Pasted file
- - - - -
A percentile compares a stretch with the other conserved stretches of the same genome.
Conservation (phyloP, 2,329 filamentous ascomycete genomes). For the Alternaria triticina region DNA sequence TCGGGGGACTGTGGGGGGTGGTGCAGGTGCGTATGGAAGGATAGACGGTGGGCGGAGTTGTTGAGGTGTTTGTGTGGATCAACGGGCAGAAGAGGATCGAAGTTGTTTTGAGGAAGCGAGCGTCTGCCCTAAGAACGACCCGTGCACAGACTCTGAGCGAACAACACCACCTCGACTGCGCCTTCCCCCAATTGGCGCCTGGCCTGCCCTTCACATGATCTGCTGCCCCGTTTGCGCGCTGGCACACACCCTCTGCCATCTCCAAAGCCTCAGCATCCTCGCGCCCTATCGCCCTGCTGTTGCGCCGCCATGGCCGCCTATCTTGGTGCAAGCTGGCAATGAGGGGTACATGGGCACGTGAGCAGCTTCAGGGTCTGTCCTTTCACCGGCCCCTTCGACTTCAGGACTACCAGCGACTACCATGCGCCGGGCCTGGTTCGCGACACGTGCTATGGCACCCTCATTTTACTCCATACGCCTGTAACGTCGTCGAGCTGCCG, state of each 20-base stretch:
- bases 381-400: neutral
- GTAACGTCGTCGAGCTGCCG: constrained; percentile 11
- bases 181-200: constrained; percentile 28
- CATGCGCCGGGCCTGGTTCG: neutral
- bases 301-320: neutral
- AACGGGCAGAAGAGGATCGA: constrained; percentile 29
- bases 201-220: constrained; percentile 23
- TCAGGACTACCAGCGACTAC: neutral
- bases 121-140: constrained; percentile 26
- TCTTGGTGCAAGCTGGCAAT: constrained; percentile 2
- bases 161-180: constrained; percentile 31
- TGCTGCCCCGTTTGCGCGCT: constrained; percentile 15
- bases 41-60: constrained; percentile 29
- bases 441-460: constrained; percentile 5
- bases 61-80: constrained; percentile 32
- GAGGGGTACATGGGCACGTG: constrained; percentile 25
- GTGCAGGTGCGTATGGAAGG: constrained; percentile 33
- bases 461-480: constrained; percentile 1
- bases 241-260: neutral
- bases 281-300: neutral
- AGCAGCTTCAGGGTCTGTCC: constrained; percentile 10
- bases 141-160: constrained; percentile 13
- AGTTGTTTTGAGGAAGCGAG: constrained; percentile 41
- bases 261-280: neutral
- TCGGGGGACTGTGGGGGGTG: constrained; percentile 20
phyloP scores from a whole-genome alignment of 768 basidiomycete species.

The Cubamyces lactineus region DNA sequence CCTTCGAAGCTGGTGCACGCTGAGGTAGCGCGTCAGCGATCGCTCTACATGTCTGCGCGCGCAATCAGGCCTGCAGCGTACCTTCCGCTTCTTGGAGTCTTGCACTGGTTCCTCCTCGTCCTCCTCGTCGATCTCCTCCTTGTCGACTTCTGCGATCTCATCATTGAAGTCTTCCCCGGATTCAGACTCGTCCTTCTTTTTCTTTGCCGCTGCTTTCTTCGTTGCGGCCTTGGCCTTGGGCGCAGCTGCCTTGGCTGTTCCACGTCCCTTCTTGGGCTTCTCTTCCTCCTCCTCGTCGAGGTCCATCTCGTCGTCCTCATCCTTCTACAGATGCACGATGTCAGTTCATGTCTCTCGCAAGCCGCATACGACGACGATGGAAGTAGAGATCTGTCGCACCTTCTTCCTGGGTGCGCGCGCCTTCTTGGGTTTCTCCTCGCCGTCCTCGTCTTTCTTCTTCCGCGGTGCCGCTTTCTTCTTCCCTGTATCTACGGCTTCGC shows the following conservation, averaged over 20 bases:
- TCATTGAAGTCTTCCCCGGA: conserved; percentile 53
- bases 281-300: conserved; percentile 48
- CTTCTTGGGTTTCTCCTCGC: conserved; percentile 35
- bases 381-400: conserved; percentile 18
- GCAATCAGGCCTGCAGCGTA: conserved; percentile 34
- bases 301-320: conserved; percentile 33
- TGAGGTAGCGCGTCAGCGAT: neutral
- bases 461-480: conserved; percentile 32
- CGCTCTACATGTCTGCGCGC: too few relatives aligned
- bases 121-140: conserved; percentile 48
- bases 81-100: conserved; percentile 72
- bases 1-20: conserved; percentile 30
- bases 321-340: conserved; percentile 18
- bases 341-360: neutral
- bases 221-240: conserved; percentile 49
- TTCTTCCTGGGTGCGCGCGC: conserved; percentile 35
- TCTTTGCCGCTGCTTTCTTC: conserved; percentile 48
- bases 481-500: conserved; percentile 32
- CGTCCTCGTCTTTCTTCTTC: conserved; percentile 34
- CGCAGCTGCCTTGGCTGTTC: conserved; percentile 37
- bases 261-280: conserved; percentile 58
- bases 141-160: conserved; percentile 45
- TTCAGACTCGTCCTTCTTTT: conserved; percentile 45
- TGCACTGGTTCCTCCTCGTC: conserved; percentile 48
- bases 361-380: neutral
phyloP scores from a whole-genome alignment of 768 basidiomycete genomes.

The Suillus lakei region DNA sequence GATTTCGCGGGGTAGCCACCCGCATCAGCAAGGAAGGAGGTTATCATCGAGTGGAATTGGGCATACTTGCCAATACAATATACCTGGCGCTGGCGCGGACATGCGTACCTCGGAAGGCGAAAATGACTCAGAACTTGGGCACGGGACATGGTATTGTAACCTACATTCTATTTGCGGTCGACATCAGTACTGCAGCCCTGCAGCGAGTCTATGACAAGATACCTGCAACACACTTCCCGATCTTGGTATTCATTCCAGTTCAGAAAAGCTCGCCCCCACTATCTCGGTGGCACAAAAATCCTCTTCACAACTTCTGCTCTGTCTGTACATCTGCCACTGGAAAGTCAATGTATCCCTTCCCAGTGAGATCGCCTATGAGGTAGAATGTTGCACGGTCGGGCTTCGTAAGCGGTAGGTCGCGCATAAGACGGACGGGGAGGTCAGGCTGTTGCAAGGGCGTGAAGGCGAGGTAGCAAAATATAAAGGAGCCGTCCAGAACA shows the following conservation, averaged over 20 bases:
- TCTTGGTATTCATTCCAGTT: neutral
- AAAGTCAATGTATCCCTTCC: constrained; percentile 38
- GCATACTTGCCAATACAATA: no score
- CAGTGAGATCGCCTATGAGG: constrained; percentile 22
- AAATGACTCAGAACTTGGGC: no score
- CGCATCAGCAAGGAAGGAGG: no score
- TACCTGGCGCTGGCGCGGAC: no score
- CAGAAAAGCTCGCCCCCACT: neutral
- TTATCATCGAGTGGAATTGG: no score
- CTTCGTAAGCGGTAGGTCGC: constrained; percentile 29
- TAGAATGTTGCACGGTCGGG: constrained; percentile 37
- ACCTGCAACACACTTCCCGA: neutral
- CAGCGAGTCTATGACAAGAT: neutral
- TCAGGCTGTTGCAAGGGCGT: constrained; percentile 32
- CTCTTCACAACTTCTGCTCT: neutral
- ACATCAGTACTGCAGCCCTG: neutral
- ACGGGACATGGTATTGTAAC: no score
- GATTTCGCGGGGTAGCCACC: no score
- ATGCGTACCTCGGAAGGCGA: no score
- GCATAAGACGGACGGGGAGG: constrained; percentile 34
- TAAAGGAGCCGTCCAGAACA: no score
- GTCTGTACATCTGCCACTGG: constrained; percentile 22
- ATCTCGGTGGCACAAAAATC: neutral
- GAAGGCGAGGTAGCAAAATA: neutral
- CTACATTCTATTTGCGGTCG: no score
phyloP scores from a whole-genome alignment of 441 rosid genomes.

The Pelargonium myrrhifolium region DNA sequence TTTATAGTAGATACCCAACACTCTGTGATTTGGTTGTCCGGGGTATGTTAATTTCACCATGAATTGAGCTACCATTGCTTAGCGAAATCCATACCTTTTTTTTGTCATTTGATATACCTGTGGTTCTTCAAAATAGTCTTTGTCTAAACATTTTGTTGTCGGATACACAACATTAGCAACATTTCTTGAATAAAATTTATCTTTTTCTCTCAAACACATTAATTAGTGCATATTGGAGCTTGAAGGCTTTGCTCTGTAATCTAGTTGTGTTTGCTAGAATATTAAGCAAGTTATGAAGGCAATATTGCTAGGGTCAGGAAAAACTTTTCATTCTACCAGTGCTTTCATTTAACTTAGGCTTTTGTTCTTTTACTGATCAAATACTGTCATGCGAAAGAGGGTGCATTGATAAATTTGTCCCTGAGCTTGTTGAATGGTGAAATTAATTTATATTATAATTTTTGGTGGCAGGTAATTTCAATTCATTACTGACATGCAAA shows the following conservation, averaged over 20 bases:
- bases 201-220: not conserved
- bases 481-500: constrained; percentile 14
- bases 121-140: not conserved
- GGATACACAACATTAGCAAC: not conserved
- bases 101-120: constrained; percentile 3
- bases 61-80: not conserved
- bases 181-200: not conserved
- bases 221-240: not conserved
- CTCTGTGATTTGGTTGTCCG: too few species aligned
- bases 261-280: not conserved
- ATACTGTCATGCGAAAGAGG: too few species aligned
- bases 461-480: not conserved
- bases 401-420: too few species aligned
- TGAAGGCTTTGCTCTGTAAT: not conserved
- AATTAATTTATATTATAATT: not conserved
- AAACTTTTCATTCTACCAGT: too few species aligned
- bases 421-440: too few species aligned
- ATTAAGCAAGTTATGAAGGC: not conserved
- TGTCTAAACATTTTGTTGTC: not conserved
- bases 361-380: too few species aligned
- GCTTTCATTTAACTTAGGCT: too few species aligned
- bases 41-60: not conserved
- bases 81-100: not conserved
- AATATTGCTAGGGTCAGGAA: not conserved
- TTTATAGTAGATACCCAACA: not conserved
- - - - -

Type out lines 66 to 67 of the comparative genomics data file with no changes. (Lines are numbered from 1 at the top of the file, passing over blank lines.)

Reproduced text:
- CTTCGTAAGCGGTAGGTCGC: constrained; percentile 29
- TAGAATGTTGCACGGTCGGG: constrained; percentile 37